Mining bitcoin and other cryptocurrencies can be quite a lucrative business, assuming one can find the mining pool to suit their needs. Every mining pool has its own reward type and payout structure. However, most mining pools rely on virtually the same type of payout structure to increase mining profitability. We have looked at the most common reward type structure used by pools today.
On paper, it makes a lot of sense for cryptocurrency mining pools to issue proportional rewards. Every time a block is found on the network, miners receive a proportional reward based on the number of workers. Users who submit more mining “shares” will earn higher payouts, which is only to be expected. To submit more mining shares, users either need to find a pool with lower overall hashrate or upgrade their mining equipment.
Full Pay per Share is a business model one does not encounter all that often. The pools using FPPS will issue the full block reward to miners, as well as the transaction fees associated with the transfers in that bloc. Any pool using this payout model will boost miners revenue by anywhere from 7% to 11%. So far, BTC.com is the only major bitcoin mining pool to issue FPPS rewards to their miners.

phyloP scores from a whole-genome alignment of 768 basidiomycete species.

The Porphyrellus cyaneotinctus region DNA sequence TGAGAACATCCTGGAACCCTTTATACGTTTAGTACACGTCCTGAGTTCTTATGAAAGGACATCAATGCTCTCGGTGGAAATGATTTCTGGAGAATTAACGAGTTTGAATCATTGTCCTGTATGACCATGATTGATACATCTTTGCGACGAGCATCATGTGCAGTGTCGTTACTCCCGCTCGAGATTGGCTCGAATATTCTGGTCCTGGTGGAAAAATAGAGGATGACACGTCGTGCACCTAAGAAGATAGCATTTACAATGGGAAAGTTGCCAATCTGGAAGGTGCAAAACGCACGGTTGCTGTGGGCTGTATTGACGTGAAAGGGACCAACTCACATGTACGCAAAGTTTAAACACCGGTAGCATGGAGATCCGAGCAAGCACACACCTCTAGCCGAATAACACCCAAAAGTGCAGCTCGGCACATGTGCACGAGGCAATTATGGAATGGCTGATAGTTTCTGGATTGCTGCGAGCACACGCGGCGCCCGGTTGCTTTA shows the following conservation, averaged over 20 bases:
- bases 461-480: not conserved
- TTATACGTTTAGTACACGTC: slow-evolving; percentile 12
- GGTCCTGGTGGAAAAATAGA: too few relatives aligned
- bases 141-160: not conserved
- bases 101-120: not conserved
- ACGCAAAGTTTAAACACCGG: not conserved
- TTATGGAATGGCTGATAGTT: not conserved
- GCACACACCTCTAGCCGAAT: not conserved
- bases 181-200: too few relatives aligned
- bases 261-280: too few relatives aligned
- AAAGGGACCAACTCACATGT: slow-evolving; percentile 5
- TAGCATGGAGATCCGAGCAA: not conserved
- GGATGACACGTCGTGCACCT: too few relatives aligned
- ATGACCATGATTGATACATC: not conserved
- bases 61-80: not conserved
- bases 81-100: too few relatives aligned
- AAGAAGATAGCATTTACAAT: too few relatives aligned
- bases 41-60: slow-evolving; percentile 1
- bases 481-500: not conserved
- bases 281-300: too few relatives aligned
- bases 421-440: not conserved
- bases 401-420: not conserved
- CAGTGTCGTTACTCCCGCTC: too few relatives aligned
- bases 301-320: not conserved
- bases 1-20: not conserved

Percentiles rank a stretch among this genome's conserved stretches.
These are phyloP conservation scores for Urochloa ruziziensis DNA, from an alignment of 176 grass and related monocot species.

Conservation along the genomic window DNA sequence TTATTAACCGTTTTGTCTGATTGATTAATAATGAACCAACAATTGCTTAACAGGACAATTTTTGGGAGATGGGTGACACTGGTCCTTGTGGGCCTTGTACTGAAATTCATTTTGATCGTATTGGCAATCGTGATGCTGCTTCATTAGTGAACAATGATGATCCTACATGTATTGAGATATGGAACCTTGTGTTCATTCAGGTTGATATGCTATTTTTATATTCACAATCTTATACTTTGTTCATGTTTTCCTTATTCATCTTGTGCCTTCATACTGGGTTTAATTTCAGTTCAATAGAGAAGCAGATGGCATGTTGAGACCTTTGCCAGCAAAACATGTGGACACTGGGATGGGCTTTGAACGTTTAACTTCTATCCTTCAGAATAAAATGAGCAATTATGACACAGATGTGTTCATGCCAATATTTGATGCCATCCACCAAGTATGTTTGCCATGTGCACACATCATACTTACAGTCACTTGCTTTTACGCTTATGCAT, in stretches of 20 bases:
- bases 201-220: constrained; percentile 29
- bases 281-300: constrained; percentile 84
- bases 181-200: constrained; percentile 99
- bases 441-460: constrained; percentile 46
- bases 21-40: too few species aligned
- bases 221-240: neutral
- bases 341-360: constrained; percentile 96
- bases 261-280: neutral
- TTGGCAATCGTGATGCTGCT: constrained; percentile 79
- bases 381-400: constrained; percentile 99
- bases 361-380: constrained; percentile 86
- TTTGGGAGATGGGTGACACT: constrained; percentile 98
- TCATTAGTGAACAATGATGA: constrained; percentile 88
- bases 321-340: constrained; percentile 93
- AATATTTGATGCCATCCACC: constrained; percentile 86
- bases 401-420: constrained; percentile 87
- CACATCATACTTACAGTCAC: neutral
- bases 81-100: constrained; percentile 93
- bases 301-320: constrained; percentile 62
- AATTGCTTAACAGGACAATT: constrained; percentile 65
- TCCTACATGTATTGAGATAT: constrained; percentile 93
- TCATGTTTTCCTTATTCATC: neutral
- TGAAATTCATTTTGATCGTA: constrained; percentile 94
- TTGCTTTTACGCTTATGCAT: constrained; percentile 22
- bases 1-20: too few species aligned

The Pay Per Share payout structure has quickly become the norm in the world of bitcoin mining. Every submitted share is worth a certain amount of bitcoin. Finding a block on the network requires a large number of current difficulty shares on average. This translates to dividing the block reward by the current difficulty.
Unfortunately, there is one major downside to using the PPS structure, as this particular method results in higher pool fees. That being said, the PPS model has been embraced by various pools, including AntPool, BTCC, and F2Pool. No one will be surprised all of these pools keep the transaction fee as well.
For the people who mine altcoins, a pool paying out based on the Pay per Last N Shares structure can be quite lucrative. This may sound similar to the proportional payout method, but there is one big difference PPLNS looks at the last N shares, regardless of round boundaries.
Moreover, PPLNS does not factor the number of shares in the round into an account. Quite a few bitcoin mining pools use the PPLNS method as well, including Antpool, BW Mining, Ghash, and MergeMining. There is also an alternative version of PPLNS, called Pay per Last N Groups. In this structure, the shares are grouped into “shifts” which are paid as a whole.
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